FBI Crime stats show violent crime increase across U.S.

Updated: Sep. 26, 2017 at 4:38 PM CDT
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NEW ORLEANS (WVUE) - Violent crime across the nation increased for a second consecutive year. The FBI's annual report on national crime statistics show more than 17-thousand people were murdered in the U.S. last year. That's an 8.6 percent increase from 2015.

"Some of the things that researchers have pinpointed to are poverty, lack of law enforcement and the increased amount of gun availability," says Dillard University Criminologist Ashraf Esmail, PH.D.

Of the violent crimes reported in all of last year, aggravated assault was up 64 percent. Esmail says people across the country are certainly more stressed and living with more anxiety.

"When you look at meeting incomes and things like that, the average citizen is struggling and we don't want to talk about it, but people are less patient. You see people more angry," says Esmail.

FOX 8 looked specifically at the New Orleans data from the national UCR numbers.

The data shows New Orleans, in some ways, followed the national trend.

Aggravated assault was up in 2016, compared to the year before.

Murders also increased from 150 murders in 2014, to 164 in 2015 and 174 murders last year. The FBI UCR numbers do not include data from this year, and the NOPD points out murders so far in 2017 are down six percent.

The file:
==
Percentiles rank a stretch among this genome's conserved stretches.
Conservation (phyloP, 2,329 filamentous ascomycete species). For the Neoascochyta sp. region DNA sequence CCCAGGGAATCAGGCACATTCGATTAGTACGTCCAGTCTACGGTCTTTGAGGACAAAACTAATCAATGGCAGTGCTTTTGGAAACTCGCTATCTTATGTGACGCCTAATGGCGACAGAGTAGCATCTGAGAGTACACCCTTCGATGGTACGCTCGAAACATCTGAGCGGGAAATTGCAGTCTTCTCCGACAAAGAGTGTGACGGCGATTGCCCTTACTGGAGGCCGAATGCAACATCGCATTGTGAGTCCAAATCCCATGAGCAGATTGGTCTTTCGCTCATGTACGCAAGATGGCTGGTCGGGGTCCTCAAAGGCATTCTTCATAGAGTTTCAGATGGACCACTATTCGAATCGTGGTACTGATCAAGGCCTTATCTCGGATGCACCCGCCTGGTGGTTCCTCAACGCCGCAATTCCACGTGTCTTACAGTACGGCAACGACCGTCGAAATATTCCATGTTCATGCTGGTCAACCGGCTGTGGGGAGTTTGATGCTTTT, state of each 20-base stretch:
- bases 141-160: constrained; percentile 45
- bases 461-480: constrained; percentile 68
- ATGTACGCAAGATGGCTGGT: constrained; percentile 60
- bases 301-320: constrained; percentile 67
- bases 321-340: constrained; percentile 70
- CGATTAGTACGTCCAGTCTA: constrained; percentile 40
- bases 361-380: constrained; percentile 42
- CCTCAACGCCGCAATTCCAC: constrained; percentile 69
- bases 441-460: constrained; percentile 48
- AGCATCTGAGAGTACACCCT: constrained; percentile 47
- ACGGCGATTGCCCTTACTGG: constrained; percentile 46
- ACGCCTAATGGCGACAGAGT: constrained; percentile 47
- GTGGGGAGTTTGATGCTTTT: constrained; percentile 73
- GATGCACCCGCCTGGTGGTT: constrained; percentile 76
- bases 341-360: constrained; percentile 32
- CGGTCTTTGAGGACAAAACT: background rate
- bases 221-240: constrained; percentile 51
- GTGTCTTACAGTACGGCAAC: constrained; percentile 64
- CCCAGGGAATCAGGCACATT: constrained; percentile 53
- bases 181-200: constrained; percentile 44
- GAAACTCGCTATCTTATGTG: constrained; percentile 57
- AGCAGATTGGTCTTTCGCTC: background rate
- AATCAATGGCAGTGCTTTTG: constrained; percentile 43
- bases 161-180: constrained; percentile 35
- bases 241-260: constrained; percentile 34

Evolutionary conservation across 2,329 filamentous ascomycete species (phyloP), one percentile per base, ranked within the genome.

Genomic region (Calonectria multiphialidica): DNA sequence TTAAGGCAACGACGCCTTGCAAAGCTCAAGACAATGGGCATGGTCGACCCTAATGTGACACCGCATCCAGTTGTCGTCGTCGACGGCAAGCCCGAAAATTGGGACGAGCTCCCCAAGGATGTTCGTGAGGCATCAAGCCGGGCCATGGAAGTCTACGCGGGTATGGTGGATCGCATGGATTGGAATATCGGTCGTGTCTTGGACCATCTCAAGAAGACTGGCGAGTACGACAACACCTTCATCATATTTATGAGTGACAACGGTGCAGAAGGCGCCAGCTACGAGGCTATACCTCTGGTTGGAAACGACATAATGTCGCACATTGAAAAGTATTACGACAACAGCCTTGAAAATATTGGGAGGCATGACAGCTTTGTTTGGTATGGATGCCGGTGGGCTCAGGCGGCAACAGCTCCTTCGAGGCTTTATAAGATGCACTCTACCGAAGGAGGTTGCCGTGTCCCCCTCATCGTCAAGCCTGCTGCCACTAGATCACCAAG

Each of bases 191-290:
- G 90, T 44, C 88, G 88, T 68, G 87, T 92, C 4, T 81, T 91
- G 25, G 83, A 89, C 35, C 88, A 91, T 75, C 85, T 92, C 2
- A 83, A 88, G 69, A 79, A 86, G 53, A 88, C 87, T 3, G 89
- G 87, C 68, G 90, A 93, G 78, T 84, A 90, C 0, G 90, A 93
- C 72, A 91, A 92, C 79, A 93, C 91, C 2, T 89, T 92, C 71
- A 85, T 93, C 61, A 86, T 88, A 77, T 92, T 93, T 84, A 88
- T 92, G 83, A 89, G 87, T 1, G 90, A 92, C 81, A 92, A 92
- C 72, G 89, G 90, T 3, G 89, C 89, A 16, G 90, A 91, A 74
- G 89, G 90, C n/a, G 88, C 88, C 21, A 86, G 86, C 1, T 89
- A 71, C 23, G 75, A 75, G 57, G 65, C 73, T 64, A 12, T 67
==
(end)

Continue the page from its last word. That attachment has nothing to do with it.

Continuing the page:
"When we're looking at trends, whether we're down six percent or not, we're looking at large numbers in general. So, it's a positive that it's gone down slightly but you can't ignore what's been going on for the last two or three years," says Esmail.

Chief Michael Harrison credits the decrease to the NOPD's holistic approach to fighting crime.

"It's the entire group reduction strategy, the street gang unit, multi-agency gang unit and the entire NOLA for Life program," says Chief Harrison.

Harrison admits more work is needed, and Dr. Esmail says while the numbers are down, it's too early to call it a trend.

"We have to wait till next year or maybe even next summer to see where we are," says Esmail.

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